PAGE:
As soon as Maayan and I stepped out of Sandhurst Road Station, she immediately began pointing out to me all of the locations of her childhood; the playground where she would study with her mother in the mornings; the market where her nana would take her to buy vegetables; the curb where she would wait for the bus as a five-year-old headed for class. As we passed her old apartment block, an uncle selling sarees called out to her, asking how she had been since he last saw her. It’s been almost ten years since she left Sandhurst Road, but it was almost as if the neighborhood had stayed the same. Children had grown and sidewalks had cracked, but the same auntie sat on the pavement selling potatoes. We headed south down the side of the road until we got to Nani’s house.
Diana, or Nani, as I’ve come to know her, grew up in Alibaug, in a family of six children. Her family was religiously observant, and so at age 21 she was married to Samson, seven years her elder, and moved into the apartment he had been born in on Sandhurst Road. She recalls how she moved from a spacious house in Alibaug with a garden and coconut trees, and came to Bombay, where she shared a room with her five new family members. As we look through photo albums documenting her 54 years in this apartment, we pick out pieces of furniture - antique tables and metal cupboards - which had already been there many years when she came, and still stood the test of time, documenting the comings and goings of raising a resilient Jewish family in the middle of Bombay.
Maayan currently serves as the Youth Engagement Coordinator at the JDC, but her commitment to Jewish life stems from somewhere far deeper. Nani opens the cupboards and pulls out piles of bound manuscripts. We flip through Pesach Haggadot, books of Tehillim, and other Jewish texts published by the JDC which had been carefully translated and written out by Nani and her husband many years earlier. She shows me a picture of her husband’s father wrapped in his leather Tefillin straps, and exclaims to me how their home had always been a centre of prayer and activity for the Jewish community, hosting various ceremonies and functions over the years. We look at a picture of her family, sitting on the very same bed that we’re sitting on now, dressed fully in white in preparation for Yom Kippur. She shows me an old invitation to the JDC Golden Age Purim Celebration, which she hosted in her apartment. I asked her where she put everyone, and she said they moved the bed into the hallway, and brought all the people inside.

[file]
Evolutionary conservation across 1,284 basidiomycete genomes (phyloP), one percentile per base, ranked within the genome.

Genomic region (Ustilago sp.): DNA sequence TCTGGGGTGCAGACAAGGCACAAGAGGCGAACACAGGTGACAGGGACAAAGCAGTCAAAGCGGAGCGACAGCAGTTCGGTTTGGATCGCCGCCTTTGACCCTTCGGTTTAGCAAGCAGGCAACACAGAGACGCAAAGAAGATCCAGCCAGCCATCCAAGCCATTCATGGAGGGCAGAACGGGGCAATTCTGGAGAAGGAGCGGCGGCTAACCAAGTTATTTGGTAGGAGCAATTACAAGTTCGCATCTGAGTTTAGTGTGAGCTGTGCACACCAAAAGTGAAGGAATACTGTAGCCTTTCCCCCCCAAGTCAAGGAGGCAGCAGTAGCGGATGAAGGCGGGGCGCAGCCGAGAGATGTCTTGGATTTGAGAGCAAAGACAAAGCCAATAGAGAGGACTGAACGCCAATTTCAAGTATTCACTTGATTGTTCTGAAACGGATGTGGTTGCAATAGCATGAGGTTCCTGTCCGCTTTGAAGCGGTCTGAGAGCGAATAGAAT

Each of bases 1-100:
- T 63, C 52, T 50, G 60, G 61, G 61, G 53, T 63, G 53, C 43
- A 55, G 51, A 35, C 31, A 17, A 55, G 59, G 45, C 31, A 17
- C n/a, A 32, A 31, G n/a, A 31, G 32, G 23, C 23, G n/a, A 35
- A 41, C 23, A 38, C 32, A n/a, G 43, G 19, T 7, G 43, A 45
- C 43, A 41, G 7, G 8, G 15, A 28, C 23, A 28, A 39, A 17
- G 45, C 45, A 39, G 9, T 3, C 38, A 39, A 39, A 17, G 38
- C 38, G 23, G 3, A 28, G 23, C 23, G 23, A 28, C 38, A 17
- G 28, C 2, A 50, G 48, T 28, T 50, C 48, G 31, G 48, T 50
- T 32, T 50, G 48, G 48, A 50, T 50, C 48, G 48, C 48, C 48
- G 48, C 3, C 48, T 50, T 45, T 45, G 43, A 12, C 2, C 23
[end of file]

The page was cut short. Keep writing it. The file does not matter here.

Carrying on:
Maayan and I sit at the table, and Nani serves us lunch. She makes birda, Maayan’s favourite, along with rice, chapatis, papads, rajma, and khadhi, far more food than the three of us could possibly eat. She assures me that everything is kosher, and that she keeps three sets of dishes, one for meat, one for dairy, and one for Pesach. Maayan tells me that at her house they keep all the food separate, but use the same vessels. I ask Nani how she feels that her children and grandchildren observe Judaism in a different way than she does, and she said that at first it was a bit shocking, but she knows that times are changing and people do things in different ways.
I ask her if there’s anything she doesn’t like about the way things are done now, and she responds with ‘cellphones - the youth are always on their cellphones.’ She suggests that Maayan learn how to embroider instead.
After lunch Nani covers her head with a white handkerchief, and offers to sing some Shabbat songs for us. She hands me a Hebrew prayer book to follow along with, while she reads out of a Marathi book. We sing Dror Yikra and several other Bene Israel melodies. Maayan knows the words by heart. Even though it’s not Shabbat, I’m reminded that even though we experience in different ways, and understand meanings in our own time and locality and situation, our Judaism finds ways to connect to us. I think about my own grandmothers halfway around the world, and feel comforted by the fact that in India and Canada and all around the world, Judaism is being inhabited and perpetuated by generations after generations of strong Jewish women.
This article was previously published in the September 2018 edition of Kol India magazine.